Belmont Club

Who you talking to?

The Asia Times claims that Richard Holbrooke has met with Gulbuddin Hekmatyar, a key enemy of coalition forces. But other sources have denied it. Syed Saleem Shahzad writes:

The recent meeting between a deputy of Richard Holbrooke, the United States special representative to Afghanistan and Pakistan, and an emissary of Gulbuddin Hekmatyar, leader of Hezb-i-Islami Afghanistan (HIA), is by all accounts a landmark move in the United States’ stated aim of involving militant groups in ending the conflict in Afghanistan.

The choice of Hekmatyar also indicates just how desperate the US is in finding an escape route from the escalating crisis in Afghanistan. Hekmatyar is a declared terrorist with a reported $25 million price on his head. The 61-year-old engineer from Kunduz province and his anti-government fighters are responsible for large numbers of attacks against Afghan and international forces, mainly in the northeast of the country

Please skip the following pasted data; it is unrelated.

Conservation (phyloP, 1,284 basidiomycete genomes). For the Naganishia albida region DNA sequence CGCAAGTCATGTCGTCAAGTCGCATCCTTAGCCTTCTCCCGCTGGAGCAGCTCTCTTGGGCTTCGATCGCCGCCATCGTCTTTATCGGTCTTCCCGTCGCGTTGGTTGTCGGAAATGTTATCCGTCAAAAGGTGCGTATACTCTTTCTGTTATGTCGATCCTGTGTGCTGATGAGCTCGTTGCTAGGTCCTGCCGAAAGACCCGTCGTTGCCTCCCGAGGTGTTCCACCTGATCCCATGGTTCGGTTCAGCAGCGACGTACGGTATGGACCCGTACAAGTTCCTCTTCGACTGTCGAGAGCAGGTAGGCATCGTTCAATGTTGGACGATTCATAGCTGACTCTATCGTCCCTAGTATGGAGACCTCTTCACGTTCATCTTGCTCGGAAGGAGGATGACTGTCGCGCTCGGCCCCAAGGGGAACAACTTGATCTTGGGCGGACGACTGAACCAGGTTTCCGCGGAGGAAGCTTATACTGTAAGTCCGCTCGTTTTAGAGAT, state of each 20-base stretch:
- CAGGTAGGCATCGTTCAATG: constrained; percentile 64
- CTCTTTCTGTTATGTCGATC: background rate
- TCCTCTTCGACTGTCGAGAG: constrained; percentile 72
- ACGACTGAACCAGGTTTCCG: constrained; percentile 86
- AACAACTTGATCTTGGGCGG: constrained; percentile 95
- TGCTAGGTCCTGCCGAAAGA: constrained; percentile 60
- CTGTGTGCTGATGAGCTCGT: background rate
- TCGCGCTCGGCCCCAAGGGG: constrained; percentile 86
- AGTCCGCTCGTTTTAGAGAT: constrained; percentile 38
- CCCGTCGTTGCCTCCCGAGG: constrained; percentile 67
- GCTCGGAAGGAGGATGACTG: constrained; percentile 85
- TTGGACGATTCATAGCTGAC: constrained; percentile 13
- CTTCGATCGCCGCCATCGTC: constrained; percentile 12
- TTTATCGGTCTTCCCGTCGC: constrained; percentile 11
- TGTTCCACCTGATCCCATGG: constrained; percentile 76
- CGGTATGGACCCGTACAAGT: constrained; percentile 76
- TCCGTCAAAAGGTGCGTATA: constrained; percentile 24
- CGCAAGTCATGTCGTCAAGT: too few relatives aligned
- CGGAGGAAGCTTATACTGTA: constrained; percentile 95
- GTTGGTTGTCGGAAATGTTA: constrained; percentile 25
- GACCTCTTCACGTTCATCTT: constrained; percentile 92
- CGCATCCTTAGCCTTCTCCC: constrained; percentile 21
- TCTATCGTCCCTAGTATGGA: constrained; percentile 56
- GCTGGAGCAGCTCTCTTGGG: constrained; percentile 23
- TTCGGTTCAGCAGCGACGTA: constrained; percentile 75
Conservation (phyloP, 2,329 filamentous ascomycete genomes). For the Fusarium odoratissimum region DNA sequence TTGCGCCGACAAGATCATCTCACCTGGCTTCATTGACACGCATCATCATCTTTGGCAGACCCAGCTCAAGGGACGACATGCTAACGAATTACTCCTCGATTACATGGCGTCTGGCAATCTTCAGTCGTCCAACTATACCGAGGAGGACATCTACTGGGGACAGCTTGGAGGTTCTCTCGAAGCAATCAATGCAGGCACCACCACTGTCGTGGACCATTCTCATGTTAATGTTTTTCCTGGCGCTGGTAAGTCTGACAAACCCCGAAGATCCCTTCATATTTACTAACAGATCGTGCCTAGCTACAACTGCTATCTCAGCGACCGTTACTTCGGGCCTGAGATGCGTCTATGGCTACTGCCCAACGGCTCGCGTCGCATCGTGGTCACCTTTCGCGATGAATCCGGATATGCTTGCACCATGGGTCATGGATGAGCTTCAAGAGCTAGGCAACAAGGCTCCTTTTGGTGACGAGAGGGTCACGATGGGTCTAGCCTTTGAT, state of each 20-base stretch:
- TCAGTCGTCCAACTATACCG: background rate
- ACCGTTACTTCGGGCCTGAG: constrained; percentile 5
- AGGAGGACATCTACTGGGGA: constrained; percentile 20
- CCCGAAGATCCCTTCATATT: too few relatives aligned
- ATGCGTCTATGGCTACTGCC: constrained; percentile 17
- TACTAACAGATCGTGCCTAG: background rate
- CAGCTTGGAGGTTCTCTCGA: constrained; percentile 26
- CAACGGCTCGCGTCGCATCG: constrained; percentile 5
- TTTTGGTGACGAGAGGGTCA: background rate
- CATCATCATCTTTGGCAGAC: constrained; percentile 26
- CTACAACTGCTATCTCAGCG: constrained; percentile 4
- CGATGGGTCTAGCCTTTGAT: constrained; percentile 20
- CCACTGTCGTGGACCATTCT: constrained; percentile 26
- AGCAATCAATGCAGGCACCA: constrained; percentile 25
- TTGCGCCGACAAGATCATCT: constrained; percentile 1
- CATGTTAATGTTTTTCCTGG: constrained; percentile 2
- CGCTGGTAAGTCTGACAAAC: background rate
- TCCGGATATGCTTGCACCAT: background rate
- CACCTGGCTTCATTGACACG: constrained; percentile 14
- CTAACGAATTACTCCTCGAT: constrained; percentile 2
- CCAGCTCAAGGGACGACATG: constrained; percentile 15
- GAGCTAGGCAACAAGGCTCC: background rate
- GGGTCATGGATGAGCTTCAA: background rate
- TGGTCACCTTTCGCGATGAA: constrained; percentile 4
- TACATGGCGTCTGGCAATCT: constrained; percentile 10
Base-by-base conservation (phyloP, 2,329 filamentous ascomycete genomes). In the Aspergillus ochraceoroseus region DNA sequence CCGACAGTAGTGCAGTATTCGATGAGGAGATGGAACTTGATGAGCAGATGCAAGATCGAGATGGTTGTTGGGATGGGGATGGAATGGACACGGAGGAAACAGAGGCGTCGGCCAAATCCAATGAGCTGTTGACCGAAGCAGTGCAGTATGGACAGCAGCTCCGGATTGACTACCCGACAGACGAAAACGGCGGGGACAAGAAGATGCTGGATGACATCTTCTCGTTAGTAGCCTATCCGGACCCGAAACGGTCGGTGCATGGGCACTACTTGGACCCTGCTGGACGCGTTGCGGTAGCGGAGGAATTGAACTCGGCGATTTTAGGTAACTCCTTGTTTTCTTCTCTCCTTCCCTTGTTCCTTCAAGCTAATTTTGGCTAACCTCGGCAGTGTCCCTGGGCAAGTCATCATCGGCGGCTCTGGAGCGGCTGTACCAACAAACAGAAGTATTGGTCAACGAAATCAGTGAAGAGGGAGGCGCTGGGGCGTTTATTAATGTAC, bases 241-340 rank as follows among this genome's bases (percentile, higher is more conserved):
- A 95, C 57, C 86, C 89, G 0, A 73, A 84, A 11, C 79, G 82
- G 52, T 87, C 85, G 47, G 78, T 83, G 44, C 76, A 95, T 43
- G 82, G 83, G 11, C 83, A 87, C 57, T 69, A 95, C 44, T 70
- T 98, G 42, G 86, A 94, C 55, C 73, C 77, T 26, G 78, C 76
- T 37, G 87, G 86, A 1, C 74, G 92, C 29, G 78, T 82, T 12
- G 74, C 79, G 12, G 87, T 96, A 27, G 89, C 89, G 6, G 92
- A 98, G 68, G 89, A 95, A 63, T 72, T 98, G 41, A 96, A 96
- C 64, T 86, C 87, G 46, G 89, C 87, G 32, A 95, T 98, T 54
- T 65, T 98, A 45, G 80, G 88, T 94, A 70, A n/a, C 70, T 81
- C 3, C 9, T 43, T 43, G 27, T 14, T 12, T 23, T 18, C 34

However, Hekmatyar’s spokesman denied being in contact with Holbrooke “as reported”, but hinted it might be possible if certain conditions were met. The British Daily Telegraph cited Afghan media reports that one of Holbrooke’s deputies had been been in contact with Hekmatyar. The Hekmatyar spokesman’s denial was cited by Reuters.

Hekmatyar’s spokesman Haroon Zarghon rejected Afghan and foreign media reports this week that an envoy had met U.S. officials in Washington in a move to show willingness by the veteran leader for peace talks.

“No one from Hekmatyar’s side has met with U.S. officials as reported,” Zarghon told Reuters by satellite phone from an undisclosed location.

Zarghon said Hekmatyar, a veteran of the war against the Soviet occupation of Afghanistan in the 1980s, was open to the idea of talks but the withdrawal of foreign forces was a vital pre-condition.

“We have three conditions for negotiations: unconditional pull-out of foreign forces, formation of an interim government involving all sides and holding of free elections under its supervision,” he said. “If the expulsion of foreign troops is on the agenda of talks, we are ready to hold them with any one,” he added.

The Telegraph wrote that “Afghan media reported that Daud Abedi, his deputy, had met with the US official to discuss what role Hizb-i-Islami could play in ending the Afghan conflict. US State Department officials were not immediately available to confirm the reports.” This is something to watch. But the facts on the ground are still unclear.